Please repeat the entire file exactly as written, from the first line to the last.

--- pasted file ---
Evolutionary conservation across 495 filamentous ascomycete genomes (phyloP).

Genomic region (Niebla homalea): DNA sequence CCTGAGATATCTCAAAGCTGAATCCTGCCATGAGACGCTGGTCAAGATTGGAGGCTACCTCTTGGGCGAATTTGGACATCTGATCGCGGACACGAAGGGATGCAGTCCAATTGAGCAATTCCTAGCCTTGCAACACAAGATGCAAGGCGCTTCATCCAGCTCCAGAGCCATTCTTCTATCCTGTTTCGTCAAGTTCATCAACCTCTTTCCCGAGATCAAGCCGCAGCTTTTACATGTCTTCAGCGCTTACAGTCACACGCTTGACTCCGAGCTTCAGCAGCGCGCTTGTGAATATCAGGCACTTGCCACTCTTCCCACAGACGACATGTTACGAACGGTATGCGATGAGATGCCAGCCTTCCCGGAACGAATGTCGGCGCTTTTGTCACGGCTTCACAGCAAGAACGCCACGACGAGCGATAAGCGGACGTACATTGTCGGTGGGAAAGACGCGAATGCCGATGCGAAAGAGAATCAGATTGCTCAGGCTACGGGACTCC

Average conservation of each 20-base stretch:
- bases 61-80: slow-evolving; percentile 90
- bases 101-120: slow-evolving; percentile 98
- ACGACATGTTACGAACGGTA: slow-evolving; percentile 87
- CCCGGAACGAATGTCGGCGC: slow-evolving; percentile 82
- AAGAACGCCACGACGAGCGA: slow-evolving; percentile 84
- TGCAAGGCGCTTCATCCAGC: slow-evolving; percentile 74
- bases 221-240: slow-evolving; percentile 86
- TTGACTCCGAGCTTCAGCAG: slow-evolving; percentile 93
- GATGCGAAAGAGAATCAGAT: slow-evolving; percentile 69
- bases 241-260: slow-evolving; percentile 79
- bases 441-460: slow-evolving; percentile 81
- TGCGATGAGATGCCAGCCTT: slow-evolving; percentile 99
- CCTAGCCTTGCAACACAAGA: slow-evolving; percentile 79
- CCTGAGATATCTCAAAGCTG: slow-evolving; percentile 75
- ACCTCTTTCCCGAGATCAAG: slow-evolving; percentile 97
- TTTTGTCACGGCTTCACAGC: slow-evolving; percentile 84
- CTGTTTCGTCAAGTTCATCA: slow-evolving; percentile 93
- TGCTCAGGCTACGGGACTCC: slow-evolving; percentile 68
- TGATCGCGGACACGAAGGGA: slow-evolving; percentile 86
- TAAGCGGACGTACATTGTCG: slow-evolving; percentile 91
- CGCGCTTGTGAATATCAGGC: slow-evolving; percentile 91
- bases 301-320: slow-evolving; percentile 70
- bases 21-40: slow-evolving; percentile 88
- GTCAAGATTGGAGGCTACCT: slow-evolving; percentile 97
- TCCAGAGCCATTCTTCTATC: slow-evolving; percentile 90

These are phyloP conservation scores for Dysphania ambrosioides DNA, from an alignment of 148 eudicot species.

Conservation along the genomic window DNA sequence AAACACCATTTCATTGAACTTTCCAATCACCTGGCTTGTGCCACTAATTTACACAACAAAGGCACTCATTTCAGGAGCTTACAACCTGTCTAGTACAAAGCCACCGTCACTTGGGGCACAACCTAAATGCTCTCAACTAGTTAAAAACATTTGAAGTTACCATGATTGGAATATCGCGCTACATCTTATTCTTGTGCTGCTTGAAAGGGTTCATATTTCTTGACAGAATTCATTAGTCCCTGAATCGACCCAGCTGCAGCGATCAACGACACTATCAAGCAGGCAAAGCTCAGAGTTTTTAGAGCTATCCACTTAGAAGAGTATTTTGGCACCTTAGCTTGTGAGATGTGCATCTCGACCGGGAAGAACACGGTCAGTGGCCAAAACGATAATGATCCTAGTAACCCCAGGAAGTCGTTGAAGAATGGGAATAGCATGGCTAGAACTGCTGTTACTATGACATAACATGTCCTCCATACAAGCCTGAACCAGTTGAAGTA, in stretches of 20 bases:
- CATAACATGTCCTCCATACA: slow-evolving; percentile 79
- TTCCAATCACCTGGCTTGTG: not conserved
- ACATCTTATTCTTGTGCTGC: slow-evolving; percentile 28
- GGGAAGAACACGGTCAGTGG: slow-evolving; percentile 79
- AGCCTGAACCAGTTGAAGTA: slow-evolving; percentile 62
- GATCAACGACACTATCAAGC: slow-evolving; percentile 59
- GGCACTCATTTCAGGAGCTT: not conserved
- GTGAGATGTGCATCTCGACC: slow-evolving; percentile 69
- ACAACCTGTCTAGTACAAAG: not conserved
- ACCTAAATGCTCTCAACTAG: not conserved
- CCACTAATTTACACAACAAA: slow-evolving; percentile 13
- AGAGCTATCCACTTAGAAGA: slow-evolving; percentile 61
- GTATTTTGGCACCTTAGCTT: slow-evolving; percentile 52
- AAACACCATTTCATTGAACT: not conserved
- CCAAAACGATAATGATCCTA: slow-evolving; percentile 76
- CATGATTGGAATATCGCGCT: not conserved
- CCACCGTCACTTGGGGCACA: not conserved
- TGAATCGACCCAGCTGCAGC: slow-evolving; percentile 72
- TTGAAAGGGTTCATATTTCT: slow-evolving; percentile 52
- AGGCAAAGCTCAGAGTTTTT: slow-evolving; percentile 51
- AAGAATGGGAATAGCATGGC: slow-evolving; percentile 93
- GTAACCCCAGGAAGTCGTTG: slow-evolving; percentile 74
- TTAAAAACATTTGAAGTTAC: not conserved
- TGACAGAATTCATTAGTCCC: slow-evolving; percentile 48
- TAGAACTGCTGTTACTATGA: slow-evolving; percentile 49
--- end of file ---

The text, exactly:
Evolutionary conservation across 495 filamentous ascomycete genomes (phyloP).

Genomic region (Niebla homalea): DNA sequence CCTGAGATATCTCAAAGCTGAATCCTGCCATGAGACGCTGGTCAAGATTGGAGGCTACCTCTTGGGCGAATTTGGACATCTGATCGCGGACACGAAGGGATGCAGTCCAATTGAGCAATTCCTAGCCTTGCAACACAAGATGCAAGGCGCTTCATCCAGCTCCAGAGCCATTCTTCTATCCTGTTTCGTCAAGTTCATCAACCTCTTTCCCGAGATCAAGCCGCAGCTTTTACATGTCTTCAGCGCTTACAGTCACACGCTTGACTCCGAGCTTCAGCAGCGCGCTTGTGAATATCAGGCACTTGCCACTCTTCCCACAGACGACATGTTACGAACGGTATGCGATGAGATGCCAGCCTTCCCGGAACGAATGTCGGCGCTTTTGTCACGGCTTCACAGCAAGAACGCCACGACGAGCGATAAGCGGACGTACATTGTCGGTGGGAAAGACGCGAATGCCGATGCGAAAGAGAATCAGATTGCTCAGGCTACGGGACTCC

Average conservation of each 20-base stretch:
- bases 61-80: slow-evolving; percentile 90
- bases 101-120: slow-evolving; percentile 98
- ACGACATGTTACGAACGGTA: slow-evolving; percentile 87
- CCCGGAACGAATGTCGGCGC: slow-evolving; percentile 82
- AAGAACGCCACGACGAGCGA: slow-evolving; percentile 84
- TGCAAGGCGCTTCATCCAGC: slow-evolving; percentile 74
- bases 221-240: slow-evolving; percentile 86
- TTGACTCCGAGCTTCAGCAG: slow-evolving; percentile 93
- GATGCGAAAGAGAATCAGAT: slow-evolving; percentile 69
- bases 241-260: slow-evolving; percentile 79
- bases 441-460: slow-evolving; percentile 81
- TGCGATGAGATGCCAGCCTT: slow-evolving; percentile 99
- CCTAGCCTTGCAACACAAGA: slow-evolving; percentile 79
- CCTGAGATATCTCAAAGCTG: slow-evolving; percentile 75
- ACCTCTTTCCCGAGATCAAG: slow-evolving; percentile 97
- TTTTGTCACGGCTTCACAGC: slow-evolving; percentile 84
- CTGTTTCGTCAAGTTCATCA: slow-evolving; percentile 93
- TGCTCAGGCTACGGGACTCC: slow-evolving; percentile 68
- TGATCGCGGACACGAAGGGA: slow-evolving; percentile 86
- TAAGCGGACGTACATTGTCG: slow-evolving; percentile 91
- CGCGCTTGTGAATATCAGGC: slow-evolving; percentile 91
- bases 301-320: slow-evolving; percentile 70
- bases 21-40: slow-evolving; percentile 88
- GTCAAGATTGGAGGCTACCT: slow-evolving; percentile 97
- TCCAGAGCCATTCTTCTATC: slow-evolving; percentile 90

These are phyloP conservation scores for Dysphania ambrosioides DNA, from an alignment of 148 eudicot species.

Conservation along the genomic window DNA sequence AAACACCATTTCATTGAACTTTCCAATCACCTGGCTTGTGCCACTAATTTACACAACAAAGGCACTCATTTCAGGAGCTTACAACCTGTCTAGTACAAAGCCACCGTCACTTGGGGCACAACCTAAATGCTCTCAACTAGTTAAAAACATTTGAAGTTACCATGATTGGAATATCGCGCTACATCTTATTCTTGTGCTGCTTGAAAGGGTTCATATTTCTTGACAGAATTCATTAGTCCCTGAATCGACCCAGCTGCAGCGATCAACGACACTATCAAGCAGGCAAAGCTCAGAGTTTTTAGAGCTATCCACTTAGAAGAGTATTTTGGCACCTTAGCTTGTGAGATGTGCATCTCGACCGGGAAGAACACGGTCAGTGGCCAAAACGATAATGATCCTAGTAACCCCAGGAAGTCGTTGAAGAATGGGAATAGCATGGCTAGAACTGCTGTTACTATGACATAACATGTCCTCCATACAAGCCTGAACCAGTTGAAGTA, in stretches of 20 bases:
- CATAACATGTCCTCCATACA: slow-evolving; percentile 79
- TTCCAATCACCTGGCTTGTG: not conserved
- ACATCTTATTCTTGTGCTGC: slow-evolving; percentile 28
- GGGAAGAACACGGTCAGTGG: slow-evolving; percentile 79
- AGCCTGAACCAGTTGAAGTA: slow-evolving; percentile 62
- GATCAACGACACTATCAAGC: slow-evolving; percentile 59
- GGCACTCATTTCAGGAGCTT: not conserved
- GTGAGATGTGCATCTCGACC: slow-evolving; percentile 69
- ACAACCTGTCTAGTACAAAG: not conserved
- ACCTAAATGCTCTCAACTAG: not conserved
- CCACTAATTTACACAACAAA: slow-evolving; percentile 13
- AGAGCTATCCACTTAGAAGA: slow-evolving; percentile 61
- GTATTTTGGCACCTTAGCTT: slow-evolving; percentile 52
- AAACACCATTTCATTGAACT: not conserved
- CCAAAACGATAATGATCCTA: slow-evolving; percentile 76
- CATGATTGGAATATCGCGCT: not conserved
- CCACCGTCACTTGGGGCACA: not conserved
- TGAATCGACCCAGCTGCAGC: slow-evolving; percentile 72
- TTGAAAGGGTTCATATTTCT: slow-evolving; percentile 52
- AGGCAAAGCTCAGAGTTTTT: slow-evolving; percentile 51
- AAGAATGGGAATAGCATGGC: slow-evolving; percentile 93
- GTAACCCCAGGAAGTCGTTG: slow-evolving; percentile 74
- TTAAAAACATTTGAAGTTAC: not conserved
- TGACAGAATTCATTAGTCCC: slow-evolving; percentile 48
- TAGAACTGCTGTTACTATGA: slow-evolving; percentile 49